The Long Beach Naval Shipyard, which closed in 1997, was located on Terminal Island between the city of Long Beach and the San Pedro district of Los Angeles 23 miles south of the Los Angeles International Airport. The primary role of NSY Long Beach at the time of its closure was overhaul and maintenance of conventionally-powered US Navy surface ships, but it had served as the homeport for several auxiliary ships during its operating history; the Long Beach NSY industrial area encompassed. There were 120 permanent, 39 semi-permanent, 6 temporary buildings, for a total of 165 buildings. There were 2,400,000 square feet of covered building space; the shipyard had three graving docks, five industrial piers. There were 12,307 feet of ship berthing space. Crane capacity ranged from 25 short tons from 25 short tons to 112 short tons. One of the large cranes at Long Beach NSY, YD-171, was nicknamed "Herman the German" based on its origin as a floating crane for the Kriegsmarine, it is a large self-propelled crane standing 374 feet tall with a lifting capacity of 385 short tons, was claimed to be the largest floating crane in operation as of 1957.
"Herman the German" was seized as a war prize following the end of World War II. "Herman" was dismantled and transported across the Atlantic through the Panama Canal to Long Beach, where it subsequently served at the Long Beach NSY from 1946 to 1996. While serving at Long Beach, it participated in the refurbishment of the battleships USS Missouri and New Jersey in the 1980s and lifted the Hughes H-4 from its original hangar in Long Beach when it was relocated to its geodesic dome from 1980 to 1982 for tourist display by the Wrather Corporation. Following the closure of the shipyard, the crane was sold to the Panama Canal Commission and was transported on the semi-submersible ship "Sea Swan" to the Panama Canal Zone, where it serves as the floating crane "Titan". Dry Dock 1 had plan dimensions of 143 by 1,092 feet, Dry Docks 2 and 3 and plan dimensions of 92 by 693 feet; the total naval presence on Terminal Island included two installations, for a total of 1,095 acres on Terminal Island and 319 acres of off-base housing.
Half to two-thirds of the area of the finished NSY was built on new fill, so structures were supported on piles. Navy presence on Terminal Island started in 1938; the Terminal Island Naval Dry Docks were authorized in June 1940, construction began in August 1940 on one large drydock and two smaller docks. Recreation facilities and shop buildings were ordered in February 1942, work began on Drydocks 2 and 3 and several piers in April 1942. On 9 February 1943, the Secretary of the Navy established the facilities as the US Naval Dry Docks, Roosevelt Base, California. In 1943, a barrack for Marines was built, work began on another approach pier, a 50 short tons drydock crane was erected, several shop buildings were started. In 1944, work started on the pontoons destined to be used in a "temporary" bridge to Terminal Island; the pontoon bridge would not be removed until the opening of the Gerald Desmond Bridge in 1968. The name of this facility was changed to Terminal Island Naval Shipyard on 30 November 1945.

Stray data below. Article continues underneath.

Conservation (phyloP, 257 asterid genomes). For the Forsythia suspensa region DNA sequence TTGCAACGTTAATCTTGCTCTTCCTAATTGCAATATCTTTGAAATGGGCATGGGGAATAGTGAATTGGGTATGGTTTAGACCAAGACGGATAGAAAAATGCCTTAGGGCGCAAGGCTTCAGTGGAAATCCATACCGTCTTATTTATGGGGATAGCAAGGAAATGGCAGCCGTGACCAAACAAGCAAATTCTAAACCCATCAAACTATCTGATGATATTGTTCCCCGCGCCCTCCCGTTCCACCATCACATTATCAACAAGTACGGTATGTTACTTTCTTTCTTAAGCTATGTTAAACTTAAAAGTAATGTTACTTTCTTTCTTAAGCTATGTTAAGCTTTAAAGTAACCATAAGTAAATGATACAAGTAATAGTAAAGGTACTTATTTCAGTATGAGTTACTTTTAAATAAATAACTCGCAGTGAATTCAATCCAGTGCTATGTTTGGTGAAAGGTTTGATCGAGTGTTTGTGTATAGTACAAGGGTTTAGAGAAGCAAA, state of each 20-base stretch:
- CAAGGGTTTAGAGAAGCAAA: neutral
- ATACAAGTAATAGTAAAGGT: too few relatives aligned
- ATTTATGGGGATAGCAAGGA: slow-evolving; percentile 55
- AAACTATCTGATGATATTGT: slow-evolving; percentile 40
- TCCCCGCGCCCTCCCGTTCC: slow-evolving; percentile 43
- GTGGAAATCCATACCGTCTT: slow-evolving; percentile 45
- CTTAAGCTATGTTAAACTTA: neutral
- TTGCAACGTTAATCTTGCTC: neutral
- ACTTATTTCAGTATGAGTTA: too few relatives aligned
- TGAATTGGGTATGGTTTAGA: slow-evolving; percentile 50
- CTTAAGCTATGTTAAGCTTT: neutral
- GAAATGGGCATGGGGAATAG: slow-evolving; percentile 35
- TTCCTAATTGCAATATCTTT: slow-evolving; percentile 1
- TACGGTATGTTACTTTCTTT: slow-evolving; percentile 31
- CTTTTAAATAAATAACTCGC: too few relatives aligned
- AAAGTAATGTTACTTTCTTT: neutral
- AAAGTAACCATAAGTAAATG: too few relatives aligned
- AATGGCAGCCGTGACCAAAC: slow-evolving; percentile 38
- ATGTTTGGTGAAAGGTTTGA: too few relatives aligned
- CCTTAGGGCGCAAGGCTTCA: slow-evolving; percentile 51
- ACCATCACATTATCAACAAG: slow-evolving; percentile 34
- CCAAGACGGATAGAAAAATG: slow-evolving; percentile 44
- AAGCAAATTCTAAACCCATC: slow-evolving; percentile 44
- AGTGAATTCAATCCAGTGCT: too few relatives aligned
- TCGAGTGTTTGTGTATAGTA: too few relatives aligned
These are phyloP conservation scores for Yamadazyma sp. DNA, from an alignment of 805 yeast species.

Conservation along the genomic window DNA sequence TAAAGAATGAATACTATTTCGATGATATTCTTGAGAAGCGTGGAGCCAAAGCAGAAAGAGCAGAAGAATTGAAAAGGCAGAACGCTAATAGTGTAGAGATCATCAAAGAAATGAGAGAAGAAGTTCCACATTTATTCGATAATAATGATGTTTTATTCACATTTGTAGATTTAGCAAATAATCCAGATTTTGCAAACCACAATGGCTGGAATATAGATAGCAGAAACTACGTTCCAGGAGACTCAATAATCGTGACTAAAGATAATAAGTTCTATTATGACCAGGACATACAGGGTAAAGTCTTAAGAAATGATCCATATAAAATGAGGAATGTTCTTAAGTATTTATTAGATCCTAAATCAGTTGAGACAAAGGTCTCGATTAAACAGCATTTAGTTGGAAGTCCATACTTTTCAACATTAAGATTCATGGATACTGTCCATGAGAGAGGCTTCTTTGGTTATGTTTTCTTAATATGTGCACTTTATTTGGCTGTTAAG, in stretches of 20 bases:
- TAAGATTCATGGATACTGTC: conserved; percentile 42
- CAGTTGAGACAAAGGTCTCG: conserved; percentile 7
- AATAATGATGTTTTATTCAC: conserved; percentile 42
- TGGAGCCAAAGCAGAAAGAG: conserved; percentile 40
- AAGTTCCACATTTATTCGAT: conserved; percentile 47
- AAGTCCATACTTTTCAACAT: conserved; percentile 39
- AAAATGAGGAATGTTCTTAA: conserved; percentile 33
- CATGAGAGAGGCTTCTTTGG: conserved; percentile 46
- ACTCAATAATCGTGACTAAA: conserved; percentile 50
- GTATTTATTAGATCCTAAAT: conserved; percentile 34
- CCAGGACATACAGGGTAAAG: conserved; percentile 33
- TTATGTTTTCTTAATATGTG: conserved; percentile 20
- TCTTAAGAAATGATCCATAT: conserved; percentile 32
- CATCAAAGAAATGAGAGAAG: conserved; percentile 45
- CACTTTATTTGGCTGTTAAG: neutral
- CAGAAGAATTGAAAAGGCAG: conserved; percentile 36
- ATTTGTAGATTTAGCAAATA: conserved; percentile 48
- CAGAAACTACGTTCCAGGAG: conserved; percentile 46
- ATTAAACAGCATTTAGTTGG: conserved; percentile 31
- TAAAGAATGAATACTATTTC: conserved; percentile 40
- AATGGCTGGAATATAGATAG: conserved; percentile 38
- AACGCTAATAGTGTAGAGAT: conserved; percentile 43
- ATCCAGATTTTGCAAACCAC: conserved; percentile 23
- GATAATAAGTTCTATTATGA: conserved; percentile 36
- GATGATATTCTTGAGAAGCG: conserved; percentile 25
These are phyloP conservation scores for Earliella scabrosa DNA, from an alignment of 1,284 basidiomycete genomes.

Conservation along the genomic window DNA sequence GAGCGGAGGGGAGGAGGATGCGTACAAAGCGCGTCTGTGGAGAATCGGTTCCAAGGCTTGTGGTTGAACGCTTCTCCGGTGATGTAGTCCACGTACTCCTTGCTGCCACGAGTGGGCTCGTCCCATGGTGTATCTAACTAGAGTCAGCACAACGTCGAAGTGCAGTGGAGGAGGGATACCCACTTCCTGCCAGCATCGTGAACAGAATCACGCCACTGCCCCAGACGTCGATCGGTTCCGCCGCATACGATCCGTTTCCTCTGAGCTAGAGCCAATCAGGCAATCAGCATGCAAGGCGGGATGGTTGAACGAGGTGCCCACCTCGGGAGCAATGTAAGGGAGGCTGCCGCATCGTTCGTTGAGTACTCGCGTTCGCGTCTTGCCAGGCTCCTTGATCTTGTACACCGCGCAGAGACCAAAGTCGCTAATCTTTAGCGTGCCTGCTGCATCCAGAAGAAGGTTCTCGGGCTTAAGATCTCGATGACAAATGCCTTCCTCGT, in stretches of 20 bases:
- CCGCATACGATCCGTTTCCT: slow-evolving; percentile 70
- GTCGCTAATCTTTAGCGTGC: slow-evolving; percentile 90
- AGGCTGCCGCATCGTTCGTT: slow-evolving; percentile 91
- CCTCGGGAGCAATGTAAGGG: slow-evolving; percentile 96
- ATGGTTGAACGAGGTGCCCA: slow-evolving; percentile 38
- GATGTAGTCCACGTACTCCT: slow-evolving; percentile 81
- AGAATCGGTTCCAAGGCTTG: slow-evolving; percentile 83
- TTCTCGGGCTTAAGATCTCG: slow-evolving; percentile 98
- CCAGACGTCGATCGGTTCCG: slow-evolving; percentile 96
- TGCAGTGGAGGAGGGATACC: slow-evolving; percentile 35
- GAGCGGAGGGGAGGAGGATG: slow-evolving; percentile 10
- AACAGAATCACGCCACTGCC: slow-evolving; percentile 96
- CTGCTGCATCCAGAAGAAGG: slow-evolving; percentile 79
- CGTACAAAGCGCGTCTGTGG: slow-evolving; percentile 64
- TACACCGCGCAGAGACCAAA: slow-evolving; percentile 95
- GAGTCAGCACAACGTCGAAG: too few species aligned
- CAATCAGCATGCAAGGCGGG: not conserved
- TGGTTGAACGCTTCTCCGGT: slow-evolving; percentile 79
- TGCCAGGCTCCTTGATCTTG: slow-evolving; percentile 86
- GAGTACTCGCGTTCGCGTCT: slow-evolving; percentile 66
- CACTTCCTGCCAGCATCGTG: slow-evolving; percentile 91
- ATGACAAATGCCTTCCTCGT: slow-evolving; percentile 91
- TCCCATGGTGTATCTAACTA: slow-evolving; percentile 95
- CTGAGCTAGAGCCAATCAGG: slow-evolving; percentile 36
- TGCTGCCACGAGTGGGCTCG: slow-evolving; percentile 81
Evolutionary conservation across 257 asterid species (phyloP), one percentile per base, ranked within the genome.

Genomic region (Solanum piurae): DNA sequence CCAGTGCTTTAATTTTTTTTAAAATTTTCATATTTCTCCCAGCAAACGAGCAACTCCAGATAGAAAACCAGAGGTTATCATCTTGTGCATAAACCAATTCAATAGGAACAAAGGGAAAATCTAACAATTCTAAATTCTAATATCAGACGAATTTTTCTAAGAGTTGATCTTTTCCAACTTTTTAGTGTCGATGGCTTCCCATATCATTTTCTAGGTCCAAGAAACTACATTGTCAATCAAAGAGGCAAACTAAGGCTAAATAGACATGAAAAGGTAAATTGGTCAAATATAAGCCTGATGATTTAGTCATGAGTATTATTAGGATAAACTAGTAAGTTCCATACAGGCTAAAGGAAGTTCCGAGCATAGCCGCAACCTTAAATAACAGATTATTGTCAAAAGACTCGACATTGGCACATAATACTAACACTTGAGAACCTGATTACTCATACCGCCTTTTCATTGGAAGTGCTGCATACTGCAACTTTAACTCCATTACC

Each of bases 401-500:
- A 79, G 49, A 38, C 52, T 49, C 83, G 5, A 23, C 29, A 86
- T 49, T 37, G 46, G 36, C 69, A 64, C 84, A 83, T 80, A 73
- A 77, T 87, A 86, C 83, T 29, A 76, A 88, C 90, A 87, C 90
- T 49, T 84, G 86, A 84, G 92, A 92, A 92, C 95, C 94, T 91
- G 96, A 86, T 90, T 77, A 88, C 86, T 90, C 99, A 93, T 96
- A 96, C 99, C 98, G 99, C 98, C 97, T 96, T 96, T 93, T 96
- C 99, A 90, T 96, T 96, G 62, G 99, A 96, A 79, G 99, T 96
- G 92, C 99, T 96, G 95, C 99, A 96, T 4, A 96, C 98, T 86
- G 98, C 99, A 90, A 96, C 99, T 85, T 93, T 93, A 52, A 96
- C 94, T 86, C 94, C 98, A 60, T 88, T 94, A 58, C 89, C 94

On 15 November 1946, the adjoining Naval Station Long Beach was established. The shipyard was renamed to Long Beach Naval Shipyard in March 1948. During World War II, the naval dry docks provided routine and battle damage repairs to a parade of tankers, cargo ships, troop transports and cruisers. Peak employment of 16,091 civilian employees was reached in August 1945. Long Beach NSY was equipped with facilities and skills to perform all non-nuclear structural, sheet metal, rigging, electrical, lagging, sandblasting, machining, painting, pipe fitting, other work pertaining to the overhaul and repair of surface ships; the shipyard possessed complete design, combat systems, quality assurance and public works capabilities to support its industrial work. Dry dock No. 1 was designated the West Coast nuclear powered aircraft carrier emergency dry dock. Long Beach NSY was placed in an inactive status on 1 June 1950; the Korean War began less than one month and the shipyard was reactivated on 4 January 1951.
Through the years the shipyard accomplished several special projects in addition to its primary mission. These included support or scientific projects in conjunction with programs like POLARIS, POSEIDON, SEALAB. Long Beach NSY was evaluated under every round of Base Realignment and Closure for possible closure since the inception of the BRAC process in 1988. In 1993, California congressmen Horn and Rohrabacher cited the military value of the shipyard in a successful attempt to keep it open. Mare Island NSY was closed following the 1993 evaluations, the vote in favor of keeping LBNSY open was narrowly decided by the BRAC Commission chairman's tiebreaking vote. However, two years the naval shipyard was recommended for closure in the 1995 round of BRAC evaluations by then-Defense Secretary William Perry. Although the commission toured Long Beach NSY in April 1995, the BRAC Commission elected not to override the recommendation to close Long Beach NSY, closure was completed on 30 September 1997. By 2004, 72% of the land had been turned over to the
The Type C escort ships were a class of escort ships in the service of the Imperial Japanese Navy during World War II. The Japanese called them "Type C" ocean defense ships, they were the fifth class of Kaibōkan, a name used to denote a multi-purpose vessel; the Type C, like the Ukuru and Mikura classes, were dedicated to the anti-aircraft and anti-submarine roles. On 22 April 1943, the Navy General Staff decided a mass production of escort ships, because of the urgent need to protect the convoys which were under constant attack; the plan was to build a basic escort ship of around 800 tons, with a simple design for easy construction. The first designs, for "Type A" Etorofu class and "Type B" Mikura class, still needed too many man-hours for building, so in June 1943, the Navy General Staff planned for a simplified design; the result was the Ukuru class, a scaled-down model of the Mikura class, which became the "Type C" and "Type D" escort classes. Because of Japan's deteriorating war situation, the Type C was a further simplification of the Ukuru design.